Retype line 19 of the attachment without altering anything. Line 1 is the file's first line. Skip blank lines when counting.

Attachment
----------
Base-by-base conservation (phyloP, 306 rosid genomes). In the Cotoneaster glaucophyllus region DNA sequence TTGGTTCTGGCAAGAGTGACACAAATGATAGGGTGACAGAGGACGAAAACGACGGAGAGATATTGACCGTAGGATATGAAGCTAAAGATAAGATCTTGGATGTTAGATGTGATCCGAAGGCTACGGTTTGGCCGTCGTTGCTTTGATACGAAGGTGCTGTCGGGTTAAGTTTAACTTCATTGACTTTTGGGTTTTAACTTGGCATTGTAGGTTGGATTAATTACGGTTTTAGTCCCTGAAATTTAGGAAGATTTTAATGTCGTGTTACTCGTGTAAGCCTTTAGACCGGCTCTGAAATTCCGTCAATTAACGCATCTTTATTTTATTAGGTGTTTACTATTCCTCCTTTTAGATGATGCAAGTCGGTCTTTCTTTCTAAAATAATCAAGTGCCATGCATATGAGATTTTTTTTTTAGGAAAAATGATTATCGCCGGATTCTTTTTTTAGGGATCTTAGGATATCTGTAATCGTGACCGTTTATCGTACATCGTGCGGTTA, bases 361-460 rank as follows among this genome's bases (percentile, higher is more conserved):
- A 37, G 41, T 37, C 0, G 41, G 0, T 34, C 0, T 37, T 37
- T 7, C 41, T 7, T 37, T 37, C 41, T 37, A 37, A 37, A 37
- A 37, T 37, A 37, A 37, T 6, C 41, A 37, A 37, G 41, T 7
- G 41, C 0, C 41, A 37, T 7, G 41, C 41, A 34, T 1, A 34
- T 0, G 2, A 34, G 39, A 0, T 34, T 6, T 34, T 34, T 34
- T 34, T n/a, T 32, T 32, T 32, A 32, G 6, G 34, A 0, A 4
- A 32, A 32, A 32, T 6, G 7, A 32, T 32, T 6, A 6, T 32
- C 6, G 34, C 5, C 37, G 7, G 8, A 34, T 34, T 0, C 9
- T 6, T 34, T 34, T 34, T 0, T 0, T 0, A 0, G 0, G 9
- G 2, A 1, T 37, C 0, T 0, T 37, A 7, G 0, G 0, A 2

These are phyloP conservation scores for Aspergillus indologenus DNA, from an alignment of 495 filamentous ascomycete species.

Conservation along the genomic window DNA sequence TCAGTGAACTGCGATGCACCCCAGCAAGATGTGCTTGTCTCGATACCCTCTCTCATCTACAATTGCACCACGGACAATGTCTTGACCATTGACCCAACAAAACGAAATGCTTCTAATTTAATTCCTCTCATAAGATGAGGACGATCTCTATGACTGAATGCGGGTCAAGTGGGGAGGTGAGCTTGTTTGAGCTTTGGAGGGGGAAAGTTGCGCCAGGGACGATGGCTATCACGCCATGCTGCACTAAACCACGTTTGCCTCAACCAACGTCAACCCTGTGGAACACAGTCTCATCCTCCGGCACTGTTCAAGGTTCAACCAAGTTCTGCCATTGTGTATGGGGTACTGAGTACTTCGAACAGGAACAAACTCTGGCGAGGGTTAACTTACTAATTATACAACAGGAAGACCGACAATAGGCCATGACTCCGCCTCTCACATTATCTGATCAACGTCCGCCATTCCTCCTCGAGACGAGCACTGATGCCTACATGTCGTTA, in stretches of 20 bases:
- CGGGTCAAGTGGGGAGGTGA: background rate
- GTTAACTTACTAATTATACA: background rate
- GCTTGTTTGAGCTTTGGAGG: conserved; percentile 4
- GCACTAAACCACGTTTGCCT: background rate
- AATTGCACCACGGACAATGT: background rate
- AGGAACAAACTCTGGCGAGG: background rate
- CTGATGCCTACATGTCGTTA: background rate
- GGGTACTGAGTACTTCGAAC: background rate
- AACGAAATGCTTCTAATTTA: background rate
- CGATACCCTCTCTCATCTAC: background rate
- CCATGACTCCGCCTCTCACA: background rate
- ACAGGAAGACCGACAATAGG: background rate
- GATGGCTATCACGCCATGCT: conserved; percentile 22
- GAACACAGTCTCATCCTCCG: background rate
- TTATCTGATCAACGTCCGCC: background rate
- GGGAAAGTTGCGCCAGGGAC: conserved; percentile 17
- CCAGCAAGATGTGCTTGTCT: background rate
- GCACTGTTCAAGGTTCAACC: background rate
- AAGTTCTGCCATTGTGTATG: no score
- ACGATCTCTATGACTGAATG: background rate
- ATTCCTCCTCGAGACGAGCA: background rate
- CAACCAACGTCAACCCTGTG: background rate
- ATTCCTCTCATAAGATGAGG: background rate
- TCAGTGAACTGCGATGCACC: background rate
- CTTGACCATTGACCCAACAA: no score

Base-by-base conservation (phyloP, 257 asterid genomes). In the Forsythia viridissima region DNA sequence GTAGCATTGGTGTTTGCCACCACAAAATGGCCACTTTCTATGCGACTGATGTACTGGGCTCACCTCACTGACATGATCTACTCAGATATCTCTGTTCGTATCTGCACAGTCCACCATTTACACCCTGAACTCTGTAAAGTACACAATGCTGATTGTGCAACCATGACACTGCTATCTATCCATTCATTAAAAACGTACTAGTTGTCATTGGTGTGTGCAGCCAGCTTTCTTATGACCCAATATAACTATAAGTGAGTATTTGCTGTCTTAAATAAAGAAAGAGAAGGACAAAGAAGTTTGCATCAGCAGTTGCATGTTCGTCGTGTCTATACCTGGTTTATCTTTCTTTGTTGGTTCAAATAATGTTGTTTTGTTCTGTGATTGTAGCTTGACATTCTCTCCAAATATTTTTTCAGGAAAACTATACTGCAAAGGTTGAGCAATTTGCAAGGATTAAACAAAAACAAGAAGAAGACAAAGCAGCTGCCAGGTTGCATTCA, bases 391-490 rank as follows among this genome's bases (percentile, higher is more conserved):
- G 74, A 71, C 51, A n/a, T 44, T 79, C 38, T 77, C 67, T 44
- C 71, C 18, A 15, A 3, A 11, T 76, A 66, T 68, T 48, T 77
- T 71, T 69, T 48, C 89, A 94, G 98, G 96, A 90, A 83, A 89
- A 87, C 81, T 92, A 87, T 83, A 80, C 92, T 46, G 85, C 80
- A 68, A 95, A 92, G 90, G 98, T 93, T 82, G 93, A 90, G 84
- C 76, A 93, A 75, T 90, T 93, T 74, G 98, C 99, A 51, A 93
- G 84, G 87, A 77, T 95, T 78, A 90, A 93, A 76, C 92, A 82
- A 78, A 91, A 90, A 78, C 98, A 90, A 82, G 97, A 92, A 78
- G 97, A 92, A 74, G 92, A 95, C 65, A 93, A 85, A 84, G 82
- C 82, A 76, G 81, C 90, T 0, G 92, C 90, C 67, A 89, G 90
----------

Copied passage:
- AGGAACAAACTCTGGCGAGG: background rate